Bill Ballew: I like the notice of Lopez! He has all the makings of a potential top 10 prospect. He was one of the best pitchers in the GCL last year and he's still a baby. His fastball is 90-92 while touching 94 with an above-average curveball and a feel for an average changeup. He really competes well and works hard, too. I believe he's the biggest sleeper in the organization.

    Bradnon (Hickory, NC): What is the word on Todd Redmond? Is he still a prospect?

Bill Ballew: Redmond doesn't light up the radar gun and doesn't get a lot of love from scouts, but all he does is win. He was the Southern League Pitcher of the Year in 2008 after coming over from the Pirates organization and was the most consistent hurler at Gwinnett after the departure of Hanson in 2009. He was dominating in World Cup play in September, which should at least keep his name in circulation. He knows how to pitch and he mixes his offerings very well. I don't see him as a factor in Atlanta, but I think he can pitch in the major leagues. I believe he'll need to have success pretty fast, however, so that he isn't labeled as a 4-A hurler.

    Wilson (King County): What are the major differences between teheran and delgado, they seem fairly similar?

Bill Ballew: Teheran's stuff is a little more electric than Delgado's. In fact, his entire game seems to be a little more polished, given the fact he's a year or so younger than Delgado. But I wouldn't say there's a huge difference between the two. Both have shown the ability to make adjustments with their impressive God-given abilities.

    David (Atlanta): Did Tony De Macio hire anyone to scout for him? I assume some of Roy Clarks guys left as well?

Bill Ballew: I know DeMacio has hired Orioles crosschecker Deron Rombach and that Tom Battista has been let go. There may be some other moves in the works, but none that I'm aware of right now.

    Tony (Battle Creek): What sort of reviews did Stovall receive? His numbers look like your typical "struggling to find control of very good stuff" young starter. Will he get a starting spot in Rome next year, and what's his ceiling if he can harness his stuff?

Bill Ballew: The numbers don't always tell the truth in the minor leagues, but Stovall's are pretty accurate. He's had trouble locating his fastball and maintaining his overall control. At the same time, the Braves are encouraged with the progress he has made. He does an excellent job of forcing batters to hit the ball on the ground, and he limited left-handed hitters to a .147 average in the Appalachian League. His 89-91 mph fastball has great movement, which makes commanding it tough for the lefty. Scouts will tell you that southpaws are slower to develop, and Stovall looks to be a classic case. He was a solid top 10 consideration and was not far from making the list.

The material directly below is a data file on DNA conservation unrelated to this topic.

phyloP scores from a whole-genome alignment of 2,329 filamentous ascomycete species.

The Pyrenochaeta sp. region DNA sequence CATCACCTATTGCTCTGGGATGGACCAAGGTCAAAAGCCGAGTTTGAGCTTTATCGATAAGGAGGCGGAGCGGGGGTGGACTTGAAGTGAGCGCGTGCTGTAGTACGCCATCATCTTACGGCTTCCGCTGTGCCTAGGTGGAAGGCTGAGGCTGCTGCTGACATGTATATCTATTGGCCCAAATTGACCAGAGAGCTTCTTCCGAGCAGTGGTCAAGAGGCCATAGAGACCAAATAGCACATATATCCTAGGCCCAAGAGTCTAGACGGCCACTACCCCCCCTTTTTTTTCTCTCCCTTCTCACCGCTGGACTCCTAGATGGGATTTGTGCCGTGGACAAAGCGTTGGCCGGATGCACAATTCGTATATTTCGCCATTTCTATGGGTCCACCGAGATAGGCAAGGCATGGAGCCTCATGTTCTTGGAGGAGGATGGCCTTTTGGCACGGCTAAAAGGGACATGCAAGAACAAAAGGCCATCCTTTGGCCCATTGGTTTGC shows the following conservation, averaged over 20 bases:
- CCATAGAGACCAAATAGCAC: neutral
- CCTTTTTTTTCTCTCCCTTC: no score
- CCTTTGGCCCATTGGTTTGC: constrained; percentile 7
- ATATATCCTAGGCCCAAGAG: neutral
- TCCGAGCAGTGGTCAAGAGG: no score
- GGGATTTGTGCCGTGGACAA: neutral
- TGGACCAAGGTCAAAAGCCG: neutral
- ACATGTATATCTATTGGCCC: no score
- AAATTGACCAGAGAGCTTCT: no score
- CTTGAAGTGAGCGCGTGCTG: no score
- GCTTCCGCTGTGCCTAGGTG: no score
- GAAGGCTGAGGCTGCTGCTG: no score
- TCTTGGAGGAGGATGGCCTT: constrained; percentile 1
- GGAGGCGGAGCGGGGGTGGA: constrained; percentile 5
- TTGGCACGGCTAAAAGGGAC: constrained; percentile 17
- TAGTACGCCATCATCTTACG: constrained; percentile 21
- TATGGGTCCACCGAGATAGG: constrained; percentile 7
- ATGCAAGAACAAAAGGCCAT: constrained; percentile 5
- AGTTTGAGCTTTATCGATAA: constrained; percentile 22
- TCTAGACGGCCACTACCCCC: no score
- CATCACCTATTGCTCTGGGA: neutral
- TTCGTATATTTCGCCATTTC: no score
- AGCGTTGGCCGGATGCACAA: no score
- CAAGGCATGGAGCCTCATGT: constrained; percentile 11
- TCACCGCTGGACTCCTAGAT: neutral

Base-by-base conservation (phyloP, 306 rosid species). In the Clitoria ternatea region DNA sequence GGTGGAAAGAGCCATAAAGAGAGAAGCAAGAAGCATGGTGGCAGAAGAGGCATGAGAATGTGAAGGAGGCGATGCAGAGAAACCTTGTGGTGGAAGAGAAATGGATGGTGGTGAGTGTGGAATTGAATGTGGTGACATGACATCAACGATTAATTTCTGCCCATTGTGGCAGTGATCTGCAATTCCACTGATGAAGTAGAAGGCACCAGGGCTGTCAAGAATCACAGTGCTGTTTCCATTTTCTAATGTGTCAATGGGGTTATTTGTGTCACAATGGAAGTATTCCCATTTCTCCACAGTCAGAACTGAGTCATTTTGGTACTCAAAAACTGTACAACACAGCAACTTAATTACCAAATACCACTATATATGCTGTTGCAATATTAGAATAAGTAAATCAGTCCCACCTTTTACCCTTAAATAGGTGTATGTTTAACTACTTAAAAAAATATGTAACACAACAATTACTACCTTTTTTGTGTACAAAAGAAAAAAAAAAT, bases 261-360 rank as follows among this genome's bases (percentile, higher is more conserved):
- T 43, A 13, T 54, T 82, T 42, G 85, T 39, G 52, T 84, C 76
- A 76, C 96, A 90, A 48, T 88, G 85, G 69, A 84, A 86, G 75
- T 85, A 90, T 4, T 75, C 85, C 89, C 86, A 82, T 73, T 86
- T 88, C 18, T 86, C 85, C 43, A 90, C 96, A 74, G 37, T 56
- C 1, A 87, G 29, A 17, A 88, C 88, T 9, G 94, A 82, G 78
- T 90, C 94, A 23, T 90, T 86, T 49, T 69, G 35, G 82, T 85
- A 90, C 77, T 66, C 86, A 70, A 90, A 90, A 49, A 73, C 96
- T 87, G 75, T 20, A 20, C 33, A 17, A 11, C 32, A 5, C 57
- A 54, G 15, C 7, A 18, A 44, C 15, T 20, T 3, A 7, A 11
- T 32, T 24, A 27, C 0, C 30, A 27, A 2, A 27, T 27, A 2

Jason (Charlotte): Randall Delgado really improved his control in the second half of the season. He is my pick for breakout player in 2010. I think he will really excel in Mrytle Beach ! Do you agree ?

Bill Ballew: He's definitely one of the leading candidates. After all, he had a breakout season of sorts in July and August. Of all the pitchers who opened at Rome in 2009, Delgado may have the highest ceiling. And if he can use BB&T Coastal Field to his advantage at Myrtle Beach, he could have a great season in 2010.

    Bubba Brown (Roy, Utah): Bill, what do you think would be a reasonable stat line to expect from Heyward in the bigs next year if he began the season in Atlanta? How bout a stat line in his prime?

Bill Ballew: I believe the Braves would be pleased if he hit .280-15-80 in his first season. I could see his batting average falling from his recent minor league showings, particularly if he experienced a typical slump that most rookies encounter. In his prime, he can be a .310-25-100 guy or better. I never like putting numbers on guys, but Heyward could do that and possibly even more.

    Jason Layton (St. Louis): Heyward is the best all-around player in more than 25 yrs.....would you pick Heyward over Justin Upton?

Bill Ballew: Yes. Off the top of my head, I cannot think of another position player I would take over Heyward, based on their minor league output. Eric Davis would be right there, along with a few others.

    JE (Buffalo): Great Chat thus far. When do you think Freeman will end up in the majors? Is it too late for him to develop the power that he will need in a DH'less NL, I know he is very young still but if you aren't raking at the lower levels what is the probability he will in AA/AAA/MLB ? thanks

Bill Ballew: Thanks, JE. I hope I don't blow it on this question. I can see Freeman getting a call during the second half in 2010, but I believe 2011 is more realistic. And I believe he'll hit for more power in the major leagues than he has in the minors. He hits the ball very hard and posts a lot of doubles, plus he has a knack for driving in runs. Some of those doubles will turn into home runs at the higher levels, especially once he adds a little loft to his swing without compromising his batting average.